In the election of 1884 between Grover Cleveland and James Blaine, the mudslinging included an illegitimate child and anti-Catholicism sentiments. Democrats portrayed James Blaine as a liar, exclaiming “Blaine! Blaine! The Continental Liar from the State of Maine!” For their part, Republicans claimed in campaign posters and political cartoons that Cleveland had an illegitimate child. Cleveland later admitted that he was giving child support to a woman in Buffalo, New York.

It’s probably safe to say that after the election is over, whoever has won, Hillary Clinton and Donald Trump probably won’t be best buddies. But it’s well worth noting that after the ruthless campaigning for the presidency in 1800, John Adams and Thomas Jefferson once again became good friends. Both died on July 4th, 1826 within hours of each other, and Adams’ last words were said to be “Thomas Jefferson survives.” In fact, Jefferson had died five hours earlier.

eLibrary has updated its U.S. Presidential Election, 2016 Research Topic with new up-to-date articles on the debates and polls, along with accompanying graphs.

Be sure to check out more of the past U.S. Presidential election Research Topics and other resources below.

Other related Research Topics:

Other Resources:
Presidential Elections
The Great American History Fact-Finder (Reference Book)

Elections
The Reader’s Companion to American History (Reference Book)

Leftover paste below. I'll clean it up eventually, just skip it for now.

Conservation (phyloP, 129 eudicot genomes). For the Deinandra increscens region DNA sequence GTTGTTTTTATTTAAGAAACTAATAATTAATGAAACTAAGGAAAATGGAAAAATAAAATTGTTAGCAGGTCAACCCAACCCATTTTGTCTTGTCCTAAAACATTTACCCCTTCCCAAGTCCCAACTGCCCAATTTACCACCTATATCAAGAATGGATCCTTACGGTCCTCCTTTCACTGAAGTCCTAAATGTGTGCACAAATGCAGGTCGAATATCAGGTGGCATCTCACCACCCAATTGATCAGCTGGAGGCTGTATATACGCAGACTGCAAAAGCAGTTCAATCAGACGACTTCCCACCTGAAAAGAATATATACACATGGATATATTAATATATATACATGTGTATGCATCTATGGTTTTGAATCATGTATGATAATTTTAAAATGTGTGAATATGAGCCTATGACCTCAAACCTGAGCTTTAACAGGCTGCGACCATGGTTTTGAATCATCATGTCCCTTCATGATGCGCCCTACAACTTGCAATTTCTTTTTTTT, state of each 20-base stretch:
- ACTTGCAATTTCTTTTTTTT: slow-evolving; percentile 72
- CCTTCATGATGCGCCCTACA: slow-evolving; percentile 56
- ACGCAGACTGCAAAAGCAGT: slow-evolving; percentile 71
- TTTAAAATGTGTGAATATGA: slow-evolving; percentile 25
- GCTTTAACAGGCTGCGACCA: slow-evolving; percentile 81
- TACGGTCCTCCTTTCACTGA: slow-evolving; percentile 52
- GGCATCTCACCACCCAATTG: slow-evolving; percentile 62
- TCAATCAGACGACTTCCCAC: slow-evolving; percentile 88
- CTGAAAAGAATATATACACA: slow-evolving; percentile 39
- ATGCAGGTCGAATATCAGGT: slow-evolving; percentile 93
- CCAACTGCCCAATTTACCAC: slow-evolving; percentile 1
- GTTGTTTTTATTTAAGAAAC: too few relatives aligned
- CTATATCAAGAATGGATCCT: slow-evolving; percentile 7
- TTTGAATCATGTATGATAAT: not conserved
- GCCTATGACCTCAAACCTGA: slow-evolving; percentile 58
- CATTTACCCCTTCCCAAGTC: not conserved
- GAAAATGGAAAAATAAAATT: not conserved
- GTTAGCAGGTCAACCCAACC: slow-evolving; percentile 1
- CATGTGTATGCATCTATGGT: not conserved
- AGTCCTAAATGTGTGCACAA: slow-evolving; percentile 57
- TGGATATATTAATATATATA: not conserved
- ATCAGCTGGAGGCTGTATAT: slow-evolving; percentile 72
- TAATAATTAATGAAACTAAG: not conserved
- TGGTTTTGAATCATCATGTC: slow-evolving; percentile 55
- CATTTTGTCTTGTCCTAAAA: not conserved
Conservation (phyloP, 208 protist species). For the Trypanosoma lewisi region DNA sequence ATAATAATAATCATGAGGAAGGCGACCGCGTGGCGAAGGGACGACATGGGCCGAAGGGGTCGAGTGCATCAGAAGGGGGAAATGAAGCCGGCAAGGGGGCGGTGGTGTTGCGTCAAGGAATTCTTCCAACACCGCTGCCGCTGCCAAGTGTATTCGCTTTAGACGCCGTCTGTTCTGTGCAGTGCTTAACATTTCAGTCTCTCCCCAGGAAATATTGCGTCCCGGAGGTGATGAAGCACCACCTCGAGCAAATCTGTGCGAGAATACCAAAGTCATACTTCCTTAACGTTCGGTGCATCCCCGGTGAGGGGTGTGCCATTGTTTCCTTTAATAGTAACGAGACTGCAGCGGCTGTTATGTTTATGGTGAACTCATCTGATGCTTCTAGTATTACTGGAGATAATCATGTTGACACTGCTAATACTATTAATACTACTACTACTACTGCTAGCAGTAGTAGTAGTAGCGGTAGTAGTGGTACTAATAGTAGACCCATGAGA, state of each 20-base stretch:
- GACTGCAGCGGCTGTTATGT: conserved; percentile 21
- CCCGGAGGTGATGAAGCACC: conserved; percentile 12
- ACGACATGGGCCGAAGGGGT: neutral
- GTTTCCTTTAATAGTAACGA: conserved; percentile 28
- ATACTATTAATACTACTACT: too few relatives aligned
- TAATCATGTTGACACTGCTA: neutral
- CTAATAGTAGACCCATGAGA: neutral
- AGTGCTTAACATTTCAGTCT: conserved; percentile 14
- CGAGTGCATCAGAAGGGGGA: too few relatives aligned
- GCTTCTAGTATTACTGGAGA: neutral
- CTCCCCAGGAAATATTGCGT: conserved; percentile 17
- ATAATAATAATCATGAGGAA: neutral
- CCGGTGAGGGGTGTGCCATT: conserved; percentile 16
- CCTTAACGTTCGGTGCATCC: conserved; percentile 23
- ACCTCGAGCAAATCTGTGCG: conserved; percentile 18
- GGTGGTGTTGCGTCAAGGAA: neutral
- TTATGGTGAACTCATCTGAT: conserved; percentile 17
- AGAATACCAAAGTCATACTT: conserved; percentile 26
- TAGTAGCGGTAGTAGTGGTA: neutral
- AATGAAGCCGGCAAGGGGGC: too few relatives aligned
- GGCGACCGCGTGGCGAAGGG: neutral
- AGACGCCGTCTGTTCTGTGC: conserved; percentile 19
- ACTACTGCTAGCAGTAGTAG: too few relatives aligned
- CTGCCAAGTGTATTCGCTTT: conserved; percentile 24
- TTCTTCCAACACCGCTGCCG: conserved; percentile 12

96 Years After the 19th Amendment, the First Female Presidential Candidate

“When my mother was born, women did not have the right to vote, so we’ve come,
in really just a few generations, having to fight for the right to vote
to finally a potential woman head of state.”
–Democratic Presidential Nominee Hillary Clinton

Women Marching in 1913 Suffragette Parade, Washington, DC [public domain] via National Archives and Records Administration

Women Marching in 1913 Suffragette Parade, Washington, DC
[public domain] via National Archives and Records Administration

The first efforts to achieve women’s suffrage began before the Civil War. In 1848, a group of over 300 men and women gathered in Seneca Falls, New York to hold the first women’s rights convention. It took more than 70 years for American women to eventually gain that right.

Passed by Congress on June 4, 1919, the 19th Amendment guarantees all American women the right to vote. Tennessee became the 36th state to ratify the amendment on August 18, 1920. On August 26, it was formally adopted into the Constitution by proclamation of Secretary of State Bainbridge Colby.

Though women finally achieved the right to vote, their struggle for equal representation in government has continued, and today they are still largely underrepresented in elected offices all across the nation. It took almost a full century for the first woman to be nominated for the office of president by a major political party, when Hillary Rodham Clinton secured the Democratic party’s nomination this year.

Below are a few more firsts by American women in government and politics:

Rankin, Jeanette. Rep. from Montana, 1917-1919. Leaving White House [public domain] via Library of Congress

Rankin, Jeanette. Rep. from Montana, 1917-1919. Leaving White House
[public domain] via Library of Congress

1887: Susanna Medora Salter became the first woman elected mayor of an American town, in Argonia, Kansas.